No

Cardin (D)

No

Ehrlich (R)

No

Gilchrest (R)

Yes

Hoyer (D)

No

Cummings (D)

No

Morella (R)

No

Wynn (D)

No

VIRGINIA

Davis (R)

No

Moran (D)

Yes

Wolf (R)

No

Bateman (R)

No

Bliley (R)

Yes

AIRCRAFT NOISE

For: 225 / Against: 203

The House added $11 million to the National Aeronautics and Space Administration's fiscal 2000 budget for research into quieter airplanes. This raised funding next year to $36 million, the same as in 1999. It restored a cut that had been made to provide more funds for the International Space Station. The vote occurred during debate on HR 1654 (above).

A yes vote was to spend more on aircraft noise reduction research.

MARYLAND

Bartlett (R)

No

Cardin (D)

Yes

Ehrlich (R)

No

Gilchrest (R)

No

Hoyer (D)

Yes

Cummings (D)

Yes

Morella (R)

No

Wynn (D)

Yes

VIRGINIA

Davis (R)

Yes

Moran (D)

Yes

Wolf (R)

Yes

Bateman (R)

No

Bliley (R)

No

SENATE

VOTES CLOSING BASES

For: 40 / Against: 60

The Senate refused to order another round of base closings. Under a post-Cold War procedure enacted in the 1980s, an independent panel targets bases it deems surplus to national security, and Congress votes to accept or reject the entire list. The law has produced four rounds of closings involving nearly 100 bases, the last occurring in 1995. This amendment was offered to a bill (S 1059) authorizing $289 billion for the Defense Department in fiscal 2000.

A yes vote backed another round of base closings.

MARYLAND

Mikulski (D)

No

Sarbanes (D)

No

VIRGINIA

Robb (D)

Yes

Warner (R)

No

ABORTION

For: 51 / Against: 49

Senators tabled (killed) an amendment making it legal for U.S. servicewomen and dependents to receive abortions at military hospitals abroad if they pay for the procedure. The vote occurred during debate on S 1059 (above). Under current law, abortions at military facilities overseas are permitted only in cases of rape or incest or to save the life of the mother. If one of those conditions is met, the abortions are paid for by the government.

A yes vote was to ban privately financed abortions at military hospitals abroad.

MARYLAND

Mikulski (D)

No

Sarbanes (D)

No

VIRGINIA

Robb (D)

No

Warner (R)

Yes

MILITARY BUDGET

For: 92 / Against: 3

The Senate passed a $288.8 billion defense budget (S 1059) for fiscal 2000, a 2.2 percent increase over 1999 after adjusting for inflation. Nearly one-third of the outlay is for new weapons.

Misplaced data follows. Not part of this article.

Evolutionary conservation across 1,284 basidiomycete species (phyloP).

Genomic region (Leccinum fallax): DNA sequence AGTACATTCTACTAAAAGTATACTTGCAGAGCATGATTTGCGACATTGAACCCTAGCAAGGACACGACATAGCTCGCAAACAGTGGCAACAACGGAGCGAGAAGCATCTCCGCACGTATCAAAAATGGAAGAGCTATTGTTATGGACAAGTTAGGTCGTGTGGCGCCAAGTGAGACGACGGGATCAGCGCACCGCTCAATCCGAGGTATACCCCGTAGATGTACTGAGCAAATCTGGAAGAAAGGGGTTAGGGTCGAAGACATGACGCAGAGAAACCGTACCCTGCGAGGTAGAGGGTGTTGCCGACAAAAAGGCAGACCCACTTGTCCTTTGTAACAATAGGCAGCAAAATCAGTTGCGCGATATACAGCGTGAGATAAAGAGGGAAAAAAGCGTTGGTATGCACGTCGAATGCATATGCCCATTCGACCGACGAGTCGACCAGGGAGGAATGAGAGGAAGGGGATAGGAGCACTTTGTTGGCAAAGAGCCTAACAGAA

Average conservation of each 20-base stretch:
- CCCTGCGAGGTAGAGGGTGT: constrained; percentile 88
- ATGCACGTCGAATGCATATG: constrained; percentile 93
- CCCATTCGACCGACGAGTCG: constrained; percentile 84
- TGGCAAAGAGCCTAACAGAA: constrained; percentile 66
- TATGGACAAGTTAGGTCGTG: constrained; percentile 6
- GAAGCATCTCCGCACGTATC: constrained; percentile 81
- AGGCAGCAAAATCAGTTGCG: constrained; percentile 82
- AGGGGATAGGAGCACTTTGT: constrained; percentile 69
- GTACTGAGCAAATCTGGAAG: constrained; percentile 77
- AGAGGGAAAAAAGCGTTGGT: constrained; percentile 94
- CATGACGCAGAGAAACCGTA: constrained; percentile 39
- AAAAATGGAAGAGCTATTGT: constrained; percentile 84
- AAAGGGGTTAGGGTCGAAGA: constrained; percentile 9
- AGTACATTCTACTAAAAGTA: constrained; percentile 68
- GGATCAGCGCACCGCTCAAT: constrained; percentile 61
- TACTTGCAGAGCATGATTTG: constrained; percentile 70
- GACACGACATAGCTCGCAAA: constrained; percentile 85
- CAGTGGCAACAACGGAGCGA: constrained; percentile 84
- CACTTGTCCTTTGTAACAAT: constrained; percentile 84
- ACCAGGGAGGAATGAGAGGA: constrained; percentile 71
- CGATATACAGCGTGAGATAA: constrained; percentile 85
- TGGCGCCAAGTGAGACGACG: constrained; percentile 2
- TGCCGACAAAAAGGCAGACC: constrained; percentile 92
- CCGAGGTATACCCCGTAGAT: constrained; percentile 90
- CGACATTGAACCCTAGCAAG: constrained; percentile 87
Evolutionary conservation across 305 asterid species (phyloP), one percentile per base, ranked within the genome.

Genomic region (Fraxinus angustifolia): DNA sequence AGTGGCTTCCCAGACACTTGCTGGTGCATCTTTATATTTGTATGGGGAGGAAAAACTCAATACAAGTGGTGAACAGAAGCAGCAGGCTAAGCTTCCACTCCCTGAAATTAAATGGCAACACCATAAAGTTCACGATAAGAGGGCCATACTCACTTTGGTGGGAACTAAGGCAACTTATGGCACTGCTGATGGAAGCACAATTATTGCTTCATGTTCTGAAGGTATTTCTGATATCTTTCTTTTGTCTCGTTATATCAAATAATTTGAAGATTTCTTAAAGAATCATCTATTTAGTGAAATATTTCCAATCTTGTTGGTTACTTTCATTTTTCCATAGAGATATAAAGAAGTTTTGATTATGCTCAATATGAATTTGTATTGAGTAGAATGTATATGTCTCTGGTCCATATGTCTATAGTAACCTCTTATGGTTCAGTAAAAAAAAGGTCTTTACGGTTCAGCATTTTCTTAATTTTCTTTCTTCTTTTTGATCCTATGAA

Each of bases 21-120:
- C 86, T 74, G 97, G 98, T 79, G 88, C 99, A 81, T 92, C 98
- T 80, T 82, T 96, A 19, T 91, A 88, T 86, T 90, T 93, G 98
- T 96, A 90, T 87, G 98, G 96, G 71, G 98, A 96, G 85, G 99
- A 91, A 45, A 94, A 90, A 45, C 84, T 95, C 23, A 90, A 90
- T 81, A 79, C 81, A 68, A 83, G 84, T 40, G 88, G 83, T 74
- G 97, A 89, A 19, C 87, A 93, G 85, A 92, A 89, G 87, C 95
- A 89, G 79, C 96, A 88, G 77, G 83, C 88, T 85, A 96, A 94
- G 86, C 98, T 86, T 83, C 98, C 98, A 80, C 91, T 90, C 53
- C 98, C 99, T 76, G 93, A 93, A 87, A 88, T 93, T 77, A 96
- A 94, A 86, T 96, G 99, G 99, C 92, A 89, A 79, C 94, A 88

Responding to reports of China systematically stealing U.S. nuclear secrets, the bill tightens security at U.S. weapons labs. In part, it puts the FBI in charge of background checks and gives the CIA increased authority to probe overseas launches of U.S. satellites and foreign attempts to obtain sensitive U.S. technology.

The bill provides a 4.8 percent military pay raise, improves pay scales for mid-career officers, and enables military personnel to join civil servants and postal workers in the government's 401(k)-style thrift savings plan. Also, it greatly expands the number of National Guard teams for responding to terrorist attacks within the United States.

A yes vote was to pass the bill.

MARYLAND

Mikulski (D)

Yes

Sarbanes (D)

Yes

VIRGINIA

Robb (D)

Yes

Warner (R)

Yes

KOSOVO

For: 77 / Against: 21

The Senate tabled (killed) an amendment cutting off funding of U.S. military actions in Yugoslavia on Oct. 1 unless Congress votes to authorize the war. This occurred during debate on S 1059 (above). The Senate in March authorized the NATO air offensive but refused in early May to sanction "all necessary force," including ground troops, against Serbia.

A yes vote opposed cutting off funds for the war in Yugoslavia.

MARYLAND

Mikulski (D)

Yes

Sarbanes (D)

Yes

VIRGINIA

Robb (D)

Yes

Warner (R)

Yes

NUCLEAR ARMS

For: 56 / Against: 44

The Senate tabled (killed) an amendment allowing the United States to reduce its nuclear weapons at a faster pace than is permitted in the 2000 defense bill (S 1059, above). Backers said quicker reduction would ease pressure on Russia. That, in turn, would make it less likely for Russian warheads to be unleashed accidentally or by a rogue state, they said. But opponents termed the amendment unilateral disarmament.

At issue was how quickly the United States should implement the START I and START II arms pacts. Both have been ratified by the Senate.

But the Duma has not acted on START II. The 2000 defense bill prohibits the United States from going beyond START I reductions until Russia implements START II. This amendment sought to remove that statutory floor.

A yes vote was to keep a floor under U.S. nuclear arms reduction.

MARYLAND

Mikulski (D)

No

Sarbanes (D)

No

VIRGINIA

Robb (D)

No

Warner (R)

Yes